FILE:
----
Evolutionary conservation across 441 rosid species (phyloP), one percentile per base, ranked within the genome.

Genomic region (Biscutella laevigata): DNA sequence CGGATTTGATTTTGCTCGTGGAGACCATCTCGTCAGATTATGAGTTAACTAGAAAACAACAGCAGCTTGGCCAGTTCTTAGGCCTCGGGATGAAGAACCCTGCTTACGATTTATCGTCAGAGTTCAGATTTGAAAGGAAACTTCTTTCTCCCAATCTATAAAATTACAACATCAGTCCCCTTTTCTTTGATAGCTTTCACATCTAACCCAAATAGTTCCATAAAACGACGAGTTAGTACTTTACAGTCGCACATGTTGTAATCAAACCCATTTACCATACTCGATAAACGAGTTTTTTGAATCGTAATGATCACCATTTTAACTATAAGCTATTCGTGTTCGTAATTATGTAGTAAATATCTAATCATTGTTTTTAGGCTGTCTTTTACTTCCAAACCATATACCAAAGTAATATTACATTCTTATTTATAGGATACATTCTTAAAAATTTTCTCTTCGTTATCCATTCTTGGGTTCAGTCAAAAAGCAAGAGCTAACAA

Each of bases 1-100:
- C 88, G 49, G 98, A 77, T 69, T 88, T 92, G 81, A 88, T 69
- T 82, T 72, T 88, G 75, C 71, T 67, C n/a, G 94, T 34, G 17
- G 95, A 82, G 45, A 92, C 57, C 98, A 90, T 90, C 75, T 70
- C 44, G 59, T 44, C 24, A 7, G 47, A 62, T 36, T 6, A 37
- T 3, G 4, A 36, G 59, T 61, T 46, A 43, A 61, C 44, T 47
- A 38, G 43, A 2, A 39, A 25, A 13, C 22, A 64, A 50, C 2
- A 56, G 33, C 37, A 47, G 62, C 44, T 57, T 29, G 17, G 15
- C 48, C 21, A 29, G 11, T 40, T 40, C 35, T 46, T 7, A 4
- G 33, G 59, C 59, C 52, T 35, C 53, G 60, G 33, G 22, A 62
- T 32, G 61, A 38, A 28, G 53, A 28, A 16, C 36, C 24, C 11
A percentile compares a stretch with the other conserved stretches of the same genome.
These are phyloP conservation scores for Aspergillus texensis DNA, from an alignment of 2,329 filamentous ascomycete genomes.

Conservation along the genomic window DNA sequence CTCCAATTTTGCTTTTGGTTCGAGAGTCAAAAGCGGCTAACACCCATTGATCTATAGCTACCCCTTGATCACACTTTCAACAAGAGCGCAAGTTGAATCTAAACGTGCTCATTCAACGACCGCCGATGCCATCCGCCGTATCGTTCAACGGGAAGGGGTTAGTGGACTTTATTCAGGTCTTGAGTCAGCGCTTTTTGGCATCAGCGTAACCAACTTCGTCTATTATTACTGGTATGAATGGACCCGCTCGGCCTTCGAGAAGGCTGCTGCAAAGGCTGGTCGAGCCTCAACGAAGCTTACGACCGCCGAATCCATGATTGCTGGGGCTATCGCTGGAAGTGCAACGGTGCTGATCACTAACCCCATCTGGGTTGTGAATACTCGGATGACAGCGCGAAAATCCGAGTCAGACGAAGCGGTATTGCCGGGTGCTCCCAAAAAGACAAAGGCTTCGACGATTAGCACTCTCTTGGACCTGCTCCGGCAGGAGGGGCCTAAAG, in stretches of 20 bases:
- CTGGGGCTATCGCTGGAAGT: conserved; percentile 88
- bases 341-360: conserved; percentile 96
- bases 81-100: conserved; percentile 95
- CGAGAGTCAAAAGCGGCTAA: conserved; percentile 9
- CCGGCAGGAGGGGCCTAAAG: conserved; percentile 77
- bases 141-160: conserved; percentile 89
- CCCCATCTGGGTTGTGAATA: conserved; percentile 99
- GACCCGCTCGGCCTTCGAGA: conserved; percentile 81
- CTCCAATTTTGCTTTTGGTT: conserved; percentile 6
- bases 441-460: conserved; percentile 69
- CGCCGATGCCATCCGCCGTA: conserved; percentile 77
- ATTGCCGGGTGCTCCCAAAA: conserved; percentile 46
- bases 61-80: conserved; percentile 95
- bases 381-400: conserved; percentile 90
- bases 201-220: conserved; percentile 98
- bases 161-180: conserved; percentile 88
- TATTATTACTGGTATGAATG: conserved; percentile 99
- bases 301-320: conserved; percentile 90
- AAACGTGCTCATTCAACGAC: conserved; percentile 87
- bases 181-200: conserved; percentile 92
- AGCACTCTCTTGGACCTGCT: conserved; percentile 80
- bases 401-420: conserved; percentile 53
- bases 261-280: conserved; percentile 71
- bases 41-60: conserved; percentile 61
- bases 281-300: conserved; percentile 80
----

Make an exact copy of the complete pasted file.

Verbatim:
Evolutionary conservation across 441 rosid species (phyloP), one percentile per base, ranked within the genome.

Genomic region (Biscutella laevigata): DNA sequence CGGATTTGATTTTGCTCGTGGAGACCATCTCGTCAGATTATGAGTTAACTAGAAAACAACAGCAGCTTGGCCAGTTCTTAGGCCTCGGGATGAAGAACCCTGCTTACGATTTATCGTCAGAGTTCAGATTTGAAAGGAAACTTCTTTCTCCCAATCTATAAAATTACAACATCAGTCCCCTTTTCTTTGATAGCTTTCACATCTAACCCAAATAGTTCCATAAAACGACGAGTTAGTACTTTACAGTCGCACATGTTGTAATCAAACCCATTTACCATACTCGATAAACGAGTTTTTTGAATCGTAATGATCACCATTTTAACTATAAGCTATTCGTGTTCGTAATTATGTAGTAAATATCTAATCATTGTTTTTAGGCTGTCTTTTACTTCCAAACCATATACCAAAGTAATATTACATTCTTATTTATAGGATACATTCTTAAAAATTTTCTCTTCGTTATCCATTCTTGGGTTCAGTCAAAAAGCAAGAGCTAACAA

Each of bases 1-100:
- C 88, G 49, G 98, A 77, T 69, T 88, T 92, G 81, A 88, T 69
- T 82, T 72, T 88, G 75, C 71, T 67, C n/a, G 94, T 34, G 17
- G 95, A 82, G 45, A 92, C 57, C 98, A 90, T 90, C 75, T 70
- C 44, G 59, T 44, C 24, A 7, G 47, A 62, T 36, T 6, A 37
- T 3, G 4, A 36, G 59, T 61, T 46, A 43, A 61, C 44, T 47
- A 38, G 43, A 2, A 39, A 25, A 13, C 22, A 64, A 50, C 2
- A 56, G 33, C 37, A 47, G 62, C 44, T 57, T 29, G 17, G 15
- C 48, C 21, A 29, G 11, T 40, T 40, C 35, T 46, T 7, A 4
- G 33, G 59, C 59, C 52, T 35, C 53, G 60, G 33, G 22, A 62
- T 32, G 61, A 38, A 28, G 53, A 28, A 16, C 36, C 24, C 11
A percentile compares a stretch with the other conserved stretches of the same genome.
These are phyloP conservation scores for Aspergillus texensis DNA, from an alignment of 2,329 filamentous ascomycete genomes.

Conservation along the genomic window DNA sequence CTCCAATTTTGCTTTTGGTTCGAGAGTCAAAAGCGGCTAACACCCATTGATCTATAGCTACCCCTTGATCACACTTTCAACAAGAGCGCAAGTTGAATCTAAACGTGCTCATTCAACGACCGCCGATGCCATCCGCCGTATCGTTCAACGGGAAGGGGTTAGTGGACTTTATTCAGGTCTTGAGTCAGCGCTTTTTGGCATCAGCGTAACCAACTTCGTCTATTATTACTGGTATGAATGGACCCGCTCGGCCTTCGAGAAGGCTGCTGCAAAGGCTGGTCGAGCCTCAACGAAGCTTACGACCGCCGAATCCATGATTGCTGGGGCTATCGCTGGAAGTGCAACGGTGCTGATCACTAACCCCATCTGGGTTGTGAATACTCGGATGACAGCGCGAAAATCCGAGTCAGACGAAGCGGTATTGCCGGGTGCTCCCAAAAAGACAAAGGCTTCGACGATTAGCACTCTCTTGGACCTGCTCCGGCAGGAGGGGCCTAAAG, in stretches of 20 bases:
- CTGGGGCTATCGCTGGAAGT: conserved; percentile 88
- bases 341-360: conserved; percentile 96
- bases 81-100: conserved; percentile 95
- CGAGAGTCAAAAGCGGCTAA: conserved; percentile 9
- CCGGCAGGAGGGGCCTAAAG: conserved; percentile 77
- bases 141-160: conserved; percentile 89
- CCCCATCTGGGTTGTGAATA: conserved; percentile 99
- GACCCGCTCGGCCTTCGAGA: conserved; percentile 81
- CTCCAATTTTGCTTTTGGTT: conserved; percentile 6
- bases 441-460: conserved; percentile 69
- CGCCGATGCCATCCGCCGTA: conserved; percentile 77
- ATTGCCGGGTGCTCCCAAAA: conserved; percentile 46
- bases 61-80: conserved; percentile 95
- bases 381-400: conserved; percentile 90
- bases 201-220: conserved; percentile 98
- bases 161-180: conserved; percentile 88
- TATTATTACTGGTATGAATG: conserved; percentile 99
- bases 301-320: conserved; percentile 90
- AAACGTGCTCATTCAACGAC: conserved; percentile 87
- bases 181-200: conserved; percentile 92
- AGCACTCTCTTGGACCTGCT: conserved; percentile 80
- bases 401-420: conserved; percentile 53
- bases 261-280: conserved; percentile 71
- bases 41-60: conserved; percentile 61
- bases 281-300: conserved; percentile 80